Folks, this is the thread for the current week. Since I have been on vacation since July 28th and this was not a book where I could easily get a back-up, I have waited until I returned to add these last two weeks of threads.

Remember this is a non spoiler thread; however in this thread you can discuss pages 1 through 513 if you like.

However, the pages that specifically refer to this thread are pages 446 to 513 and Chapter 15.

It is nice if you are reading along to place your comments for the specific chapters in their respective threads because folks as they are catching up can benefit from reading them. I am sure that this will be a group of threads which will be referred to by future readers of this volume. We encourage folks to read some of our previous selections and get caught up when they can. Gibbon probably is not for everyone; but this is one of those books which is a "classic" read for many and I would recommend it for anyone studying the Romans. It is however, not a book which can be rushed. A chapter a week is what most folks can handle in a book of this type. And catching up is OK and can be done at your leisure. We look forward to your comments whenever they are posted.

However, at this point for those of you who are caught up, the threads are open and current.

In addition to the non spoiler threads opened for this book which are the weekly threads, there are 13 additional spoiler threads where any comment related to any part of the book which relates to the thread's topic can be discussed. Additionally we have a glossary thread where any topic or url or reference related to the book as a whole can be placed and spoiler discussions can take place.

We keep the non spoiler weekly threads for folks who want to read leisurely and do not want the story line and/or what comes ahead to be spoiled for them.

Here is a link to the glossary thread for those folks who have completed the book (just in case you were not aware of the glossary's purpose and use as a spoiler thread):


message 3: by Bentley, Group Founder, Leader, Chief (last edited Aug 19, 2010 09:59PM) (new)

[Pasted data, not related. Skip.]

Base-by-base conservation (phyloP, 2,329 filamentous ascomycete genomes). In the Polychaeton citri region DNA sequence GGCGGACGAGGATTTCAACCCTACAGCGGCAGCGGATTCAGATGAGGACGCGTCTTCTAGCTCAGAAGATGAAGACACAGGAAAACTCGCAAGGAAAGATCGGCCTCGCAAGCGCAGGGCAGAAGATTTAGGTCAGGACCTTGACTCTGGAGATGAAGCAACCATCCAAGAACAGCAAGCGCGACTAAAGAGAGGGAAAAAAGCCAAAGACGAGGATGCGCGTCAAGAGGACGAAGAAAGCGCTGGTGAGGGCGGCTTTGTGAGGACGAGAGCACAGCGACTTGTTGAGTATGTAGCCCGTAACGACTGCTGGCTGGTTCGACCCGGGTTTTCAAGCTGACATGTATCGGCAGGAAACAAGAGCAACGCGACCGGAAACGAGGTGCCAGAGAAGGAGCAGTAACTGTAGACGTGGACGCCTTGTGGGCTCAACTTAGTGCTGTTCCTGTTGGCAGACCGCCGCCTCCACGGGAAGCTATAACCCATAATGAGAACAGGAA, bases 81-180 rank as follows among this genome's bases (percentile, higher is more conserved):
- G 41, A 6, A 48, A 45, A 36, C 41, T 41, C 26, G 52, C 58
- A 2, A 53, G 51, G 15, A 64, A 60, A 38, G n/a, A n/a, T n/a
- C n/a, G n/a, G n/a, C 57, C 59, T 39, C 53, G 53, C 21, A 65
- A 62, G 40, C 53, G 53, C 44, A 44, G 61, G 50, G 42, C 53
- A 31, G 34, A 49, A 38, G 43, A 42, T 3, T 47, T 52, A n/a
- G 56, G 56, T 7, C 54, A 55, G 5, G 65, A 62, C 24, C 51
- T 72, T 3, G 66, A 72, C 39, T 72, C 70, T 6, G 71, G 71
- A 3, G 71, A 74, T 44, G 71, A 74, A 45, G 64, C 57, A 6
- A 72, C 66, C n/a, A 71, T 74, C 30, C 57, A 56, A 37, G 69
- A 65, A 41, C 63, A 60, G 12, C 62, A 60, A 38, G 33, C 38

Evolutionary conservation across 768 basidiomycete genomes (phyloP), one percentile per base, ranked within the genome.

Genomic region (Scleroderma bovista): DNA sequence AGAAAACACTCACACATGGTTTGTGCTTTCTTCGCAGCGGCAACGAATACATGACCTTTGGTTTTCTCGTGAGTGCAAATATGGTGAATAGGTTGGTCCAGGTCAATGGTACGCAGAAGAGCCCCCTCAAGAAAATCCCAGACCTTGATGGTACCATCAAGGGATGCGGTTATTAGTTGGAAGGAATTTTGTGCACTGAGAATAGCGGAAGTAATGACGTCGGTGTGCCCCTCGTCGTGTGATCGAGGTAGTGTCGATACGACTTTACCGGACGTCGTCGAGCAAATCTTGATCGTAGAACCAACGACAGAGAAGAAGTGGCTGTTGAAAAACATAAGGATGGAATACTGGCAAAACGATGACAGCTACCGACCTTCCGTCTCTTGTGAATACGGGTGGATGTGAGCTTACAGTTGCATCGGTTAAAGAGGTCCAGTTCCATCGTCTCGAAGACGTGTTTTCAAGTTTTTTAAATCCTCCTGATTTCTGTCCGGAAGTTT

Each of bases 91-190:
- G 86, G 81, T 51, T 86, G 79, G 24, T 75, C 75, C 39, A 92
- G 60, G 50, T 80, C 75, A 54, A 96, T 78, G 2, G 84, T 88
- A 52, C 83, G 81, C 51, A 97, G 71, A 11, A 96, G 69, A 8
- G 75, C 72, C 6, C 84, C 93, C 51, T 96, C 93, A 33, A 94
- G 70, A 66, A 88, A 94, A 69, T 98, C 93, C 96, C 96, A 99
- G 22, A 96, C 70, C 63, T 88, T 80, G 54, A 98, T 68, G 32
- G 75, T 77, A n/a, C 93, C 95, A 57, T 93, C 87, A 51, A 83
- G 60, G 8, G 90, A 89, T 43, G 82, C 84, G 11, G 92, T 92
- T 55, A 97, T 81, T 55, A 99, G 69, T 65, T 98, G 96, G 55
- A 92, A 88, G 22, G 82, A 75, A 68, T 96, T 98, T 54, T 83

Bentley | 44168 comments Mod
Just think, there are six volumes to this work and we are only doing Volume I at this time. For those of you who are interested in continuing this study through the next Volumes - II through VI. Project Gutenberg has all of them available free on line:

Here is the link:

message 4: by 'Aussie Rick' (new)

'Aussie Rick' (aussierick) A little bit off topic but not much. One interesting and unplanned side effect of reading Gibbon for me has been my delving into collecting Roman coins of many of the Emperors we have read about in this volume. To date I have Roman coins from the periods of; Vespasian, Trajan, Hadrian, Septimius Severus (my favourite so far), Aurelian and Diociletian. It has been interesting to read and learn about these men whilst reading Gibbon and then holding a piece of history in your hand from that period.

message 5: by Bentley, Group Founder, Leader, Chief (new)

Bentley | 44168 comments Mod
That is interesting Aussie Rick. Where have you been able to acquire such coins?

What makes the Septimius Severus one your favorite coin so far?

I think by doing this side collecting it gives you a connection that you might not have had by just reading Gibbon's prose (which by the way I think he is a master of) whether you agree with his religious opinions or not.

I never thought of doing what you are doing. What a great idea.


message 6: by 'Aussie Rick' (new)

'Aussie Rick' (aussierick) Hi Bentley, I have located some decent dealers in the US, UK and Australia but I have promised my wife that I won't go crazy collecting coins, I have enough problems with books!

My Septimius Severus silver denarius is a very nice, clean and well defined coin with his bust/profile on one side and a presentation of him on horseback armed to go on campaign, very nice.

I agree with you that these coins give you such a feeling of being connected to history, its great to look at and touch these items knowing the background and history of the period.

message 7: by Bentley, Group Founder, Leader, Chief (new)

Bentley | 44168 comments Mod
You are making me laugh about your poor wife. Books and now coins - smile.

That Septimius Severus coin sounds very nice with the different sides.

Yes, and to know when they originated actually connects you to that specific period of history. Remarkable.

message 8: by Bentley, Group Founder, Leader, Chief (last edited Aug 21, 2010 03:25PM) (new)

Bentley | 44168 comments Mod
Folks, we will be adding all of these threads to a new folder that will be developed regarding the Roman Empire. So all of you can catch up as you can.